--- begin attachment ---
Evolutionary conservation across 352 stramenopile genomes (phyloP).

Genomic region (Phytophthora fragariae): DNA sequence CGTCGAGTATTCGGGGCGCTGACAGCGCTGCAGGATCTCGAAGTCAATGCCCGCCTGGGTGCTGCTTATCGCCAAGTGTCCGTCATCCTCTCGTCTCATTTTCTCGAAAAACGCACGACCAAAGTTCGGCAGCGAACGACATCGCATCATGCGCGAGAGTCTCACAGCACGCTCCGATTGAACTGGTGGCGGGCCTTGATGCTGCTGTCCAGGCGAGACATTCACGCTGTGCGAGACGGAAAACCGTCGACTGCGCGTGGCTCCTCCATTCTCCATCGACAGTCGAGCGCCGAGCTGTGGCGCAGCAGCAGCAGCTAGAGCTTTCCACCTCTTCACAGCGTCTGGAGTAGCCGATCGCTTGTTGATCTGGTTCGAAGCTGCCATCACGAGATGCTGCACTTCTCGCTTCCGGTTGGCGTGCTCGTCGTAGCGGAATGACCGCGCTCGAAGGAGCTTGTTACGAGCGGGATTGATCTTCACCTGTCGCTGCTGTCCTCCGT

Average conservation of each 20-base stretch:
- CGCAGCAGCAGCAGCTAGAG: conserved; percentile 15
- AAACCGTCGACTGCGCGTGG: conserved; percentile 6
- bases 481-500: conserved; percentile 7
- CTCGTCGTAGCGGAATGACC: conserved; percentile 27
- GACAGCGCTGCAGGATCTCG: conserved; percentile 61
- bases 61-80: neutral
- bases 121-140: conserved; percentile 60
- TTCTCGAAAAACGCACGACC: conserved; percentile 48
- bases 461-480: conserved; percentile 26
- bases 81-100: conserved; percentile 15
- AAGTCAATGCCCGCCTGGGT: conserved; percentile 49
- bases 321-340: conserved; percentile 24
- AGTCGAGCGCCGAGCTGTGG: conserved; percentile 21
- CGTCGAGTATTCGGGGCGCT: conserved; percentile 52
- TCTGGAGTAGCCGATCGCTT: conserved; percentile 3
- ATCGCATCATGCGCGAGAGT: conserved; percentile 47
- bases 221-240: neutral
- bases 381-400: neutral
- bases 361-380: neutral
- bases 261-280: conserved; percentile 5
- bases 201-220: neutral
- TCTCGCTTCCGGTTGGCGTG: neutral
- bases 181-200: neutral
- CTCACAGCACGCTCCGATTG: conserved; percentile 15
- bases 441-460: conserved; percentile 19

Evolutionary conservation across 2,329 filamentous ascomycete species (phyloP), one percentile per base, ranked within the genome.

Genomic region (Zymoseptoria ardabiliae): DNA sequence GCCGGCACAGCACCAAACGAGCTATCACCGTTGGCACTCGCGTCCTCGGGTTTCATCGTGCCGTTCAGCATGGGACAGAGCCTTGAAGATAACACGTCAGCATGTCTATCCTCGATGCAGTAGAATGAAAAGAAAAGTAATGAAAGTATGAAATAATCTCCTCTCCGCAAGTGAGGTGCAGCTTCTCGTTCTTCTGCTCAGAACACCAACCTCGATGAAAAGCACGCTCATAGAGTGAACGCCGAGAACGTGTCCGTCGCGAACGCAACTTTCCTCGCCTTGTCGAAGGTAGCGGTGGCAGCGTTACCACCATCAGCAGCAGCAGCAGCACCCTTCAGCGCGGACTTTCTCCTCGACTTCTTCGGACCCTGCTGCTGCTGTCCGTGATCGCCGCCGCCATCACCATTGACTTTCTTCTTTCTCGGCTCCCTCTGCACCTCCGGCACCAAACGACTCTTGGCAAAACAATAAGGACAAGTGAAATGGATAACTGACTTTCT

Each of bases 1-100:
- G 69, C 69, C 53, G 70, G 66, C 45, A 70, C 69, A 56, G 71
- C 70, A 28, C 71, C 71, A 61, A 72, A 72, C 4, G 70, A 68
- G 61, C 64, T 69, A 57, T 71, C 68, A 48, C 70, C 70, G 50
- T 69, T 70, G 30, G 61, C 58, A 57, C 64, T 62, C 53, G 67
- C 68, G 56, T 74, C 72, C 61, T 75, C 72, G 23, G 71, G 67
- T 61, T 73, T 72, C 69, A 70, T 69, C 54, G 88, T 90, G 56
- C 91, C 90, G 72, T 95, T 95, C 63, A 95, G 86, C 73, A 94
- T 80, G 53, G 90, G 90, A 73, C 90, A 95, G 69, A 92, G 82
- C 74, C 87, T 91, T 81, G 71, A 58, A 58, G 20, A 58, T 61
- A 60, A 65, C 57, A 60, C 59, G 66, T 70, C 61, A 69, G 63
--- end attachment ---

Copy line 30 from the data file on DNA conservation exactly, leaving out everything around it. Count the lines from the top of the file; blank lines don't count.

Genomic region (Zymoseptoria ardabiliae): DNA sequence GCCGGCACAGCACCAAACGAGCTATCACCGTTGGCACTCGCGTCCTCGGGTTTCATCGTGCCGTTCAGCATGGGACAGAGCCTTGAAGATAACACGTCAGCATGTCTATCCTCGATGCAGTAGAATGAAAAGAAAAGTAATGAAAGTATGAAATAATCTCCTCTCCGCAAGTGAGGTGCAGCTTCTCGTTCTTCTGCTCAGAACACCAACCTCGATGAAAAGCACGCTCATAGAGTGAACGCCGAGAACGTGTCCGTCGCGAACGCAACTTTCCTCGCCTTGTCGAAGGTAGCGGTGGCAGCGTTACCACCATCAGCAGCAGCAGCAGCACCCTTCAGCGCGGACTTTCTCCTCGACTTCTTCGGACCCTGCTGCTGCTGTCCGTGATCGCCGCCGCCATCACCATTGACTTTCTTCTTTCTCGGCTCCCTCTGCACCTCCGGCACCAAACGACTCTTGGCAAAACAATAAGGACAAGTGAAATGGATAACTGACTTTCT